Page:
The Lowells of Massachusetts were a remarkable family. They were settlers in the New World in the 1600s, revolutionaries creating a new nation in the 1700s, merchants and manufacturers building prosperity in the 1800s, and scientists, activists, and artists flourishing in the 1900s.
Though not without scoundrels and certainly no strangers to controversy, the family boasted some of the most astonishing individuals in America’s history: Percival Lowle, the 68-yearold patriarch who arrived in America in 1639 to plant the roots of the family tree; Reverend John Lowell, the preacher who moved beyond harsh doctrines to preach tolerance, inclusion, and joy;
Judge John Lowell, the lawyer who brought freedom suits on behalf of black men and women while also supporting the privateers that funded the American Revolution, and who became a member of the Continental Congress;
Francis Cabot Lowell, industrial spy, visionary manufacturer, and proponent of the Industrial Revolution in the US;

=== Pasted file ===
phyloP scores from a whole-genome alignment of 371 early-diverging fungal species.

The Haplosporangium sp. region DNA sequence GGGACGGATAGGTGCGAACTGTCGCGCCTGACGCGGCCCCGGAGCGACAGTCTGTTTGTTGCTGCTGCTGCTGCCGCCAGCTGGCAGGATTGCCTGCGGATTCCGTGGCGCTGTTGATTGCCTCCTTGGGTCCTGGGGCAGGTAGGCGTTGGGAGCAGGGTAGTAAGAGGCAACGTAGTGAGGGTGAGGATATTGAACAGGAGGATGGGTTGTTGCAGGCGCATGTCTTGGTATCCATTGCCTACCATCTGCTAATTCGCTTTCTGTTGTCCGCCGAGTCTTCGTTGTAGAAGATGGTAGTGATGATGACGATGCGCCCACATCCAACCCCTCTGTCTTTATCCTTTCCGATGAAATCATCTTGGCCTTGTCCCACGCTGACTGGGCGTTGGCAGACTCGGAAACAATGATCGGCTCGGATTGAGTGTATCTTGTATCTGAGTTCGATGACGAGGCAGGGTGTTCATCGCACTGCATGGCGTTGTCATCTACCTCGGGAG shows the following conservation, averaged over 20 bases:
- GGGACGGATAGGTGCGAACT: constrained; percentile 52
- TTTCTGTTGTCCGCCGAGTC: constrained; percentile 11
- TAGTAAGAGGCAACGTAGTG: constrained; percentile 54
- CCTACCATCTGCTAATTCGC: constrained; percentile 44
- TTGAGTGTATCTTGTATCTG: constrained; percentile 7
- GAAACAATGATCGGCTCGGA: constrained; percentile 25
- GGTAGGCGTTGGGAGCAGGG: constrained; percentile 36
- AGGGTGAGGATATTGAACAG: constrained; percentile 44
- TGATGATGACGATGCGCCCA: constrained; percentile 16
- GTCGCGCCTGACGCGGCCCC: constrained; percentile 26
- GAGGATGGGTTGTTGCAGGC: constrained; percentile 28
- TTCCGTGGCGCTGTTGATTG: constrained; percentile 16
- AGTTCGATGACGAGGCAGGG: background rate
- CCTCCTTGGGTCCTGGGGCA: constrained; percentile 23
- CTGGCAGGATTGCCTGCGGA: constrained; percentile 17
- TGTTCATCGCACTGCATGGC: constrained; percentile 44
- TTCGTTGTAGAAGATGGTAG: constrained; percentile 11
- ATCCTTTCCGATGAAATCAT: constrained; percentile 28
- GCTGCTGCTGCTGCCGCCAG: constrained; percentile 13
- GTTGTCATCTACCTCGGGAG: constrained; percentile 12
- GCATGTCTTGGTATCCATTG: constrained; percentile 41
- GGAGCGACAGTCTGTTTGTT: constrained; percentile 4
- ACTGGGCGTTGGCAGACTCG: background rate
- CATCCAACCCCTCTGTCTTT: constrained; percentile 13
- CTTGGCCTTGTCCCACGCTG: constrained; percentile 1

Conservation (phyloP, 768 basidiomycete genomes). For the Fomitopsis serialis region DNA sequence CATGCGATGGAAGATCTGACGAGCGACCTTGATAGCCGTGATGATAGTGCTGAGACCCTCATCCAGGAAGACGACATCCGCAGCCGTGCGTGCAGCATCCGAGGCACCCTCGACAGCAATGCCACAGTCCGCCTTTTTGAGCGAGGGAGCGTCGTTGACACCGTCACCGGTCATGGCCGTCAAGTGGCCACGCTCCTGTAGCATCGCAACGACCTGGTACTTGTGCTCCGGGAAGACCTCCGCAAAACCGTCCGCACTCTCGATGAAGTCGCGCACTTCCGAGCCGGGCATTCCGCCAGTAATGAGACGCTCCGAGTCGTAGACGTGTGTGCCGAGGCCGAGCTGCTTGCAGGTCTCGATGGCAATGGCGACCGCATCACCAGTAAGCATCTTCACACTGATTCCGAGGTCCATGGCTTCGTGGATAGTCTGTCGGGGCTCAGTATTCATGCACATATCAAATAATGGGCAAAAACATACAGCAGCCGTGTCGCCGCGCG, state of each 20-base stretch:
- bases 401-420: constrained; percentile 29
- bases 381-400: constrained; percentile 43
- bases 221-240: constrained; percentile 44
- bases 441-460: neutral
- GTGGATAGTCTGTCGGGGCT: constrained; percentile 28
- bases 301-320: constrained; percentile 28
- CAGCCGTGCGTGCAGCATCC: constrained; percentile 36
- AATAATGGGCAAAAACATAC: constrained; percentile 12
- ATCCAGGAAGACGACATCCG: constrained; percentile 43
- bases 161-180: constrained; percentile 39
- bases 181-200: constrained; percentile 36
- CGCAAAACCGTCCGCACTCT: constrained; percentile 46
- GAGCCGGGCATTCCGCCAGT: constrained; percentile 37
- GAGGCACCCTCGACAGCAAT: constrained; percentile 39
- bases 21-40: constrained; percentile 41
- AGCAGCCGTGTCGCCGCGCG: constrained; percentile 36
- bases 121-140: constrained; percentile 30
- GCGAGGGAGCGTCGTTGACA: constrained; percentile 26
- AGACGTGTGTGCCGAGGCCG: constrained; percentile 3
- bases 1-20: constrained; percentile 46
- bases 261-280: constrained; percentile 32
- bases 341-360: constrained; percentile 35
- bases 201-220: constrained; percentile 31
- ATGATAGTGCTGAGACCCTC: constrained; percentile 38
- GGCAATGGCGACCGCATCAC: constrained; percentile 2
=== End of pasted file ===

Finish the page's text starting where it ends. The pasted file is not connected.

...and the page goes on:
James Russell Lowell, abolitionist who wrote the anthem for the anti-slavery movement and American Romantic poet;
Lawrence Lowell, one of Harvard’s longest-serving and most controversial presidents;
and Amy Lowell, the poet who fought to bring American poetry into the twentieth century, lectured to sold-out concert halls around the country, and lived openly in a Boston Marriage with the actress Ada Dwyer Russell.
The Lowells realized the promise of America as the land of opportunity by uniting Puritan values of hard work, community service, and individual responsibility with a deep-seated optimism that became a well-known family trait. Long before the Kennedys put their stamp on Massachusetts, the Lowells claimed the bedrock.
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